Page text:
NBA & NBA Players Association Announce New CBA

Are owners, players closer than we think to a deal?

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The conventional wisdom — based on the words out of the mouths of David Stern, Billy Hunter and basically everyone who has been in on one of the NBA labor negotiations — is that the two sides are nowhere near a deal. They are finally getting serious about the negotiations, but the sides remain far apart.

Or are they?

Not according to Chris Sheridan — he formerly of ESPN and the Associated Press, one of the better league-wide reporters out there, who has started his own site (We wish him luck, he’s one of the good ones and you should be reading his stuff.)

Sheridan reports the two sides are closer than you think to a deal.

Yes, under the 10-year collective bargaining agreement the owners have proposed, the gap is indeed somewhere in the area of $7-8 billion range….

Moreover, if you look at years 1, 2 and 3 of the proposals, the sides are a total of $870 million apart. (The players are asking for $2.17 billion in salaries and benefits in 2011-12, $2.33 billion in ’12-13, and $2.42 billion in ’13-14. The owners are offering a flat $2 billion per year.) Or to put it another way, in a business that brought in $4.2 billion in revenues last season, the sides are only $170 million apart for next season….

But here is the key thing, the two most important words to keep in mind as this lockout plays itself out: Aggregate dollars. Right now, the owners have offered the players slightly more than $12 billion in total compensation over the next six seasons. The players are seeking just under $15 billion.

Somewhere in between $12 and $15 billion lies the settlement number, and they’ll get there one way or another.

I want to believe, but….

First off, that is still three billion dollars we are talking about, a healthy chunk of change by even Warren Buffett’s standards. Also, the owners last proposal decoupled league revenue and the salary cap — the players will not stand for that. The players know big television deals are coming and they want a cut.

The other real question to me is: Who is driving the bus on the owners side? Remember, David Stern works for the owners, he has a lot of power but he works at their discretion. There are some owners out there — small to middle market owners who leveraged themselves to buy these teams in the last decade — who want to radically change the economic landscape of the league right now. So far, the harsh rhetoric and the harsh proposals from Stern have been put out to placate those hard liners.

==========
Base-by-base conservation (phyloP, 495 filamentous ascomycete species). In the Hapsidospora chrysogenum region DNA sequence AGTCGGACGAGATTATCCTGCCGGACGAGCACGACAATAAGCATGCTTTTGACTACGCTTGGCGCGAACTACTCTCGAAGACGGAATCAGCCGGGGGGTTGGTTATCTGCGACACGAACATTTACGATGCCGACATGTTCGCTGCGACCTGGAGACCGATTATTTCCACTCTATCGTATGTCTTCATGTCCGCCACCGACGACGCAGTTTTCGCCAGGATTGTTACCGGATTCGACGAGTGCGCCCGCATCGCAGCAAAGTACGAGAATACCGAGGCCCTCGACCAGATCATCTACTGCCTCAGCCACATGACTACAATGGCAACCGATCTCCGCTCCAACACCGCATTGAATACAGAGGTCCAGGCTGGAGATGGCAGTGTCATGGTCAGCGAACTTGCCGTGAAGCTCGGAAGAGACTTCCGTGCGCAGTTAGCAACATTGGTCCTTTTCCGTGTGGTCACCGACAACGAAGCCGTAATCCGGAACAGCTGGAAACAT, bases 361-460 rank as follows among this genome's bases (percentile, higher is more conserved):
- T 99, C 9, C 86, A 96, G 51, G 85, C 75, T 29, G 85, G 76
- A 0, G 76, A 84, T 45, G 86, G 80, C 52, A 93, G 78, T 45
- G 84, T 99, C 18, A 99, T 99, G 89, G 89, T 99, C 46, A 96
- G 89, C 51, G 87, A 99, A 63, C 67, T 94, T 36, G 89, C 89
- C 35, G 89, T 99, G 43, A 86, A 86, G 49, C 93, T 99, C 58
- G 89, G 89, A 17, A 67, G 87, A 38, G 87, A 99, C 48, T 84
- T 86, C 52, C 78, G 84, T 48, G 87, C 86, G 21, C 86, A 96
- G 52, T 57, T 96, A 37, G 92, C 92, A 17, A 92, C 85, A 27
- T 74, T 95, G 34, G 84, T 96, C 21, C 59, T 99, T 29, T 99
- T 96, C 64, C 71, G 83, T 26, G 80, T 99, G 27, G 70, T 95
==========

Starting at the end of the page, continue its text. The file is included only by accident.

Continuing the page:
But how far can Stern come off that line? He’s not coming all the way to the players side, certainly. But how far can he come, and on what timeline can he make those steps? As Sheridan notes, issues like a hard-cap are tricky. Do you think the league — coming off a season of the best television ratings and fan interest since the Jordan era — wants a true hard cap that breaks up the Miami Heat? You may hate the Heat, but you watched them in very large numbers. Is breaking up that trio (or forcing the Lakers and Mavs to break up their teams, or squashing what the Knicks are trying to do in New York) really good for the business of the league? Do the smaller market owners care? Is this something where the transition to a harder cap (stiffer fines for going over a luxury tax number, which is the likely compromise) takes place over five to six years not two to three? And we haven’t even touched yet on getting the owners to agree on a revenue sharing deal.

The players are going to have to give up more than they have given up right now to get a deal done. Their best offer is not on the table yet. Neither is the owners. In that sense, there is room or optimism. But when those offers are down on the table, I’m not convinced the gap is as small as Sheridan suggests. Even if I want to believe he is right.

Report: Sevyn Streeter’s contract with 76ers for anthem prohibited political statements

BEVERLY HILLS, CA - AUGUST 01:  Actress Sevyn Streeter speaks onstage during the 'Ringside' panel discussion at the TV One portion of the 2016 Television Critics Association Summer Tour at The Beverly Hilton Hotel on August 1, 2016 in Beverly Hills, California.  (Photo by Frederick M. Brown/Getty Images)
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Sevyn Streeter said the 76ers stopped her from singing the national anthem last night because she wore a “WE MATTER” jersey.

The 76ers said they use their games to bring people together.

Jan Carabeo of CBS3 (hat tip: CSN Philly):


This has been taken by some as proof Streeter was in the wrong. But the 76ers have a right to determine who uses their platform and how. That legality of the 76ers’ actions isn’t in question.

What should be questioned is the message they sent.

That they’re against any and all political statements defies belief. They have allowed their invited guests to display political messages on the court before. If Streeter wore a shirt that said “Support our troops” – no less of a political statement – would she have been barred from performing? You must believe the answer is yes to believe political statements themselves, not the specific content of Streeter’s, were the problem here.

There’s also something troubling about “WE MATTER” being a political statement, but in the reality of America, the jersey is undoubtedly political. The 76ers silencing Streeter will keep it that way.

Bulls throw back to a different era with poor-shooting starting lineup

PHOENIX, AZ - NOVEMBER 18:  Taj Gibson #22 of the Chicago Bulls during the NBA game against the Phoenix Suns at Talking Stick Resort Arena on November 18, 2015 in Phoenix, Arizona. The Bulls defeated the Suns 103-97. NOTE TO USER: User expressly acknowledges and agrees that, by downloading and or using this photograph, User is consenting to the terms and conditions of the Getty Images License Agreement.  (Photo by Christian Petersen/Getty Images)